About the Book
For over three thousand years, the Mediterranean Sea has been one of the great centres of civilization. David Abulafia’s The Great Sea is the first complete history of the Mediterranean, from the erection of temples on Malta around 3500 BC to modern tourism. Ranging across time and the whole extraordinary space of the Mediterranean from Gibraltar to Jaffa, Genoa to Tunis, and bringing to life pilgrims, pirates, sultans and naval commanders, this is the story of the sea that has shaped much of world history.
783 pages (hardcover)
Published on May 17, 2011
Buy the book
I wasn’t really sure what I was getting into when I read this book. I’m not really big on historical overviews. When I read history, I like deep dives. I like all the chunky bits and weird stuff that usually gets glossed over when someone’s giving brief vignettes on topics. However, this book looked interesting, and the reviews were good so why not.
The Great Sea tells the story of the Mediterranean, starting in 22000BC up to the year 2010. Now, that’s a whole lot of years, and while this book is long, it’s really not long enough to go too in depth in any one period or timeline. That being said, I was rather amazed by how the author still managed to not only give an overview, but give readers plenty of information they may have never really encountered before. This wasn’t a book where I already knew everything I was being told so… yawn. I learned a whole lot. Especially about the ancient world.
In this book, the Mediterranean is the core which binds the rest of the book together. The author does, perhaps, bounce around a bit from local to local, but the Mediterranean is a big place, and there is a lot happening at any one time. My regret, perhaps, is that he did not spend more time on the pre-history part of it, because that really was where I learned the most (I’m not terribly well-versed in prehistory). However, once you understand what you are getting with this book—an overview of a bunch of places throughout an absolutely massive swath of time, you’ll forgive the author (it’s not his fault I don’t know much about prehistory). In fact, I think this book is a great breakdown of the important information, and it gives plenty of readers jumping-off points for further research—like me with the prehistory of this region. It’s also one of the very few books with which overviews and brief dives on topics hasn’t bothered me at all, which says a whole lot for the author’s skill at telling a tale, dispensing information, and writing in general.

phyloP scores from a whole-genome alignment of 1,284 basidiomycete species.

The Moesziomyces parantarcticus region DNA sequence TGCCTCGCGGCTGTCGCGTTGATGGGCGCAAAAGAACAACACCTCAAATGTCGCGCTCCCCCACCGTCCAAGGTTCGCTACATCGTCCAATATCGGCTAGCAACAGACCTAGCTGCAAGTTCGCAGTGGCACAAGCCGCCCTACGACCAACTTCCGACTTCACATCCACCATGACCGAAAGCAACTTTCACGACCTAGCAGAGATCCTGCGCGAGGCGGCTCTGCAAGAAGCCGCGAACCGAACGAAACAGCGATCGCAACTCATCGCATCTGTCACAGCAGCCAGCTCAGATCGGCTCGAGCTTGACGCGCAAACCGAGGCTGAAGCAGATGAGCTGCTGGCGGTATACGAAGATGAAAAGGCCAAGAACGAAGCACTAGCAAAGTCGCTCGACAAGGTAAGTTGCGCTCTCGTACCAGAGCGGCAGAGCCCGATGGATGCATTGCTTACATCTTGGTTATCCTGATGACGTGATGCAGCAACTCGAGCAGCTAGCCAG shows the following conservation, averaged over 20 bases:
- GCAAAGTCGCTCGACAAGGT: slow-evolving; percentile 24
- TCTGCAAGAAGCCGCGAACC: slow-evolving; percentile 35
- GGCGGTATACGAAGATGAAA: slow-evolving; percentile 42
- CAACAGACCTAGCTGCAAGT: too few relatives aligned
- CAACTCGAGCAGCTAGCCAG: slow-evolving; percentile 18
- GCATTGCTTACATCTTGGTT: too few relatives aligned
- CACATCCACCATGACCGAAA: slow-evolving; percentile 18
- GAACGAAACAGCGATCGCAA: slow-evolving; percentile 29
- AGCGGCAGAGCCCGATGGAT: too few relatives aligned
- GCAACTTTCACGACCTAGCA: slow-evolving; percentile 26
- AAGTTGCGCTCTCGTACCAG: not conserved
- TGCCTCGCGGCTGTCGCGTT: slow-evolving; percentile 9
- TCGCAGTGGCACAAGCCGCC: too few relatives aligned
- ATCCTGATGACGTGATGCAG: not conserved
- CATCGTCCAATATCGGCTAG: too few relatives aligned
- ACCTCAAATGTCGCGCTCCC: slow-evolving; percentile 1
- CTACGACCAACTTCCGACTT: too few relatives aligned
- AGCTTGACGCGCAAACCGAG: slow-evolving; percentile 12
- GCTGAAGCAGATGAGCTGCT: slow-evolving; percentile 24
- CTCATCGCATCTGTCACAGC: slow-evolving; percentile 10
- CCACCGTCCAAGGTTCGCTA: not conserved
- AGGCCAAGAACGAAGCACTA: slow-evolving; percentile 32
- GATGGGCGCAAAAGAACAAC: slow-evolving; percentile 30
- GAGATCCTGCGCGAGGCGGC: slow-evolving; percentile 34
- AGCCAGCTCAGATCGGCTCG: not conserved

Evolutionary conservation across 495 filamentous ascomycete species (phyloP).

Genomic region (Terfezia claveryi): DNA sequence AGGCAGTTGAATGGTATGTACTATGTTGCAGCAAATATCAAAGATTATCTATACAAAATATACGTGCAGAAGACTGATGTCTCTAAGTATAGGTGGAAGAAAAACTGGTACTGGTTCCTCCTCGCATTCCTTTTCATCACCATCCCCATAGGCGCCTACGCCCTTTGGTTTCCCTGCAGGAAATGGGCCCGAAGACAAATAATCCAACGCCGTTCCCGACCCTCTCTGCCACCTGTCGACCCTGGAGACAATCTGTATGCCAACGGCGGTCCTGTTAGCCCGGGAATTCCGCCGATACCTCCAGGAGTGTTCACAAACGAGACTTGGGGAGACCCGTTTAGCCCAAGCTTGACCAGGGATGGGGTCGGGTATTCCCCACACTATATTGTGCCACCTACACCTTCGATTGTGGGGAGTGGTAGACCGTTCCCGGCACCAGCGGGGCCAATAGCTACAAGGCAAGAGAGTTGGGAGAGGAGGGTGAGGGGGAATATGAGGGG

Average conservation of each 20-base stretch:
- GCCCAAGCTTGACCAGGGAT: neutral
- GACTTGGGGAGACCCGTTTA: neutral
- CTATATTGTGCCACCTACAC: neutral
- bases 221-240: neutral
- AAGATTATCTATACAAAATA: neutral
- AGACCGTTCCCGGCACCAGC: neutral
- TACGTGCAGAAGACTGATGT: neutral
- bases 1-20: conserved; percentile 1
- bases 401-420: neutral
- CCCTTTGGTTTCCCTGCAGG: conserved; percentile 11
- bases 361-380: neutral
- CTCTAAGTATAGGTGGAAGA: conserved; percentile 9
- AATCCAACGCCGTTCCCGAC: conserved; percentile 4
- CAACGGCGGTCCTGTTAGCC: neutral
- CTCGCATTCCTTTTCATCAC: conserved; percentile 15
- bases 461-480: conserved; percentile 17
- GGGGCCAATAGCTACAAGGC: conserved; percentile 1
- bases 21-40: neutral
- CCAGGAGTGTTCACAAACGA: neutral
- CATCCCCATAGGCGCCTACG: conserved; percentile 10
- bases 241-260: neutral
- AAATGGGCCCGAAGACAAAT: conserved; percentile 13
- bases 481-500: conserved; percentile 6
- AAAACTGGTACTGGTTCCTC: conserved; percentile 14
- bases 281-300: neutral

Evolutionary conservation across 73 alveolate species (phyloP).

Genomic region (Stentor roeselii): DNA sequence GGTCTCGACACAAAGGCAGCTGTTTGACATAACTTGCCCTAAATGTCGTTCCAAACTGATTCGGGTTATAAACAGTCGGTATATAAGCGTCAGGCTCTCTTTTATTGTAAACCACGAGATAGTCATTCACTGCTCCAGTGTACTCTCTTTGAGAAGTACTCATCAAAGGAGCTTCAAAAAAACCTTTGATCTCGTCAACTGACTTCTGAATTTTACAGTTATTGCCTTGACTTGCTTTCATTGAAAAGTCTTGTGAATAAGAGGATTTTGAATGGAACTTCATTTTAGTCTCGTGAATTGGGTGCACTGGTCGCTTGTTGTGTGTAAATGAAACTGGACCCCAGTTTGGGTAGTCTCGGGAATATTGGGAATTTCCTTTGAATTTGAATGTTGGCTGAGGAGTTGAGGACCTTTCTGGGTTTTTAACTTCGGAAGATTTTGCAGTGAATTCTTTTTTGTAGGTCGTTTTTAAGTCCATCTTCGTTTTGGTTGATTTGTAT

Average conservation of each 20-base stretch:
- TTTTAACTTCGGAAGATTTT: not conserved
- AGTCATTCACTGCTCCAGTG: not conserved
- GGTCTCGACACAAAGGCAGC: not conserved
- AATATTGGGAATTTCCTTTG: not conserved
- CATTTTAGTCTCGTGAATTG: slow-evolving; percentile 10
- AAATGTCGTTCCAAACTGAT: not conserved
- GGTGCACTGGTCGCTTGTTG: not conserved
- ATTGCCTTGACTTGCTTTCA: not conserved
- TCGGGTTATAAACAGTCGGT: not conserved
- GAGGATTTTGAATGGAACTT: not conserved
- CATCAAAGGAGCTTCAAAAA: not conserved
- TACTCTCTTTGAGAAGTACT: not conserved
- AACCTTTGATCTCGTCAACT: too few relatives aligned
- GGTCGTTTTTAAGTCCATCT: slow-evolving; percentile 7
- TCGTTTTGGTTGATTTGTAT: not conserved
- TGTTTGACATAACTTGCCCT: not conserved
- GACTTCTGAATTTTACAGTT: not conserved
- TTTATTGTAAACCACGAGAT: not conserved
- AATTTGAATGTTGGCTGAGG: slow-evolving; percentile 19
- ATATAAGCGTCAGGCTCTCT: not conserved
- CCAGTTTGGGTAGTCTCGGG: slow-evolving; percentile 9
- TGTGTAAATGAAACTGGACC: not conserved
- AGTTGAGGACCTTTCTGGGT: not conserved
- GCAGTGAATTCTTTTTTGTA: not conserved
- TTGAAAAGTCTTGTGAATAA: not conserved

The Great Sea is really a fascinating book. In so many ways, the Mediterranean is the lifeblood for this region, and largely the reason why life flourished here. There are fossil records, for example, that show that early dwellers likely ate things like rhinoceros on the coast of France, which makes sense (life was different back then, and so was the planet) but it kind of blew my mind to imagine. Abulafia then takes readers forward through time, and he doesn’t just detail societies and their rise and fall, but how the differing temperatures, climates, water levels and etc. likely impacted how different social groups moved, and where and why they ended up where they were, as well as trade, which FASCINATED me (more on this in a minute). Some cities, like Troy, get more attention (which was really, really interesting).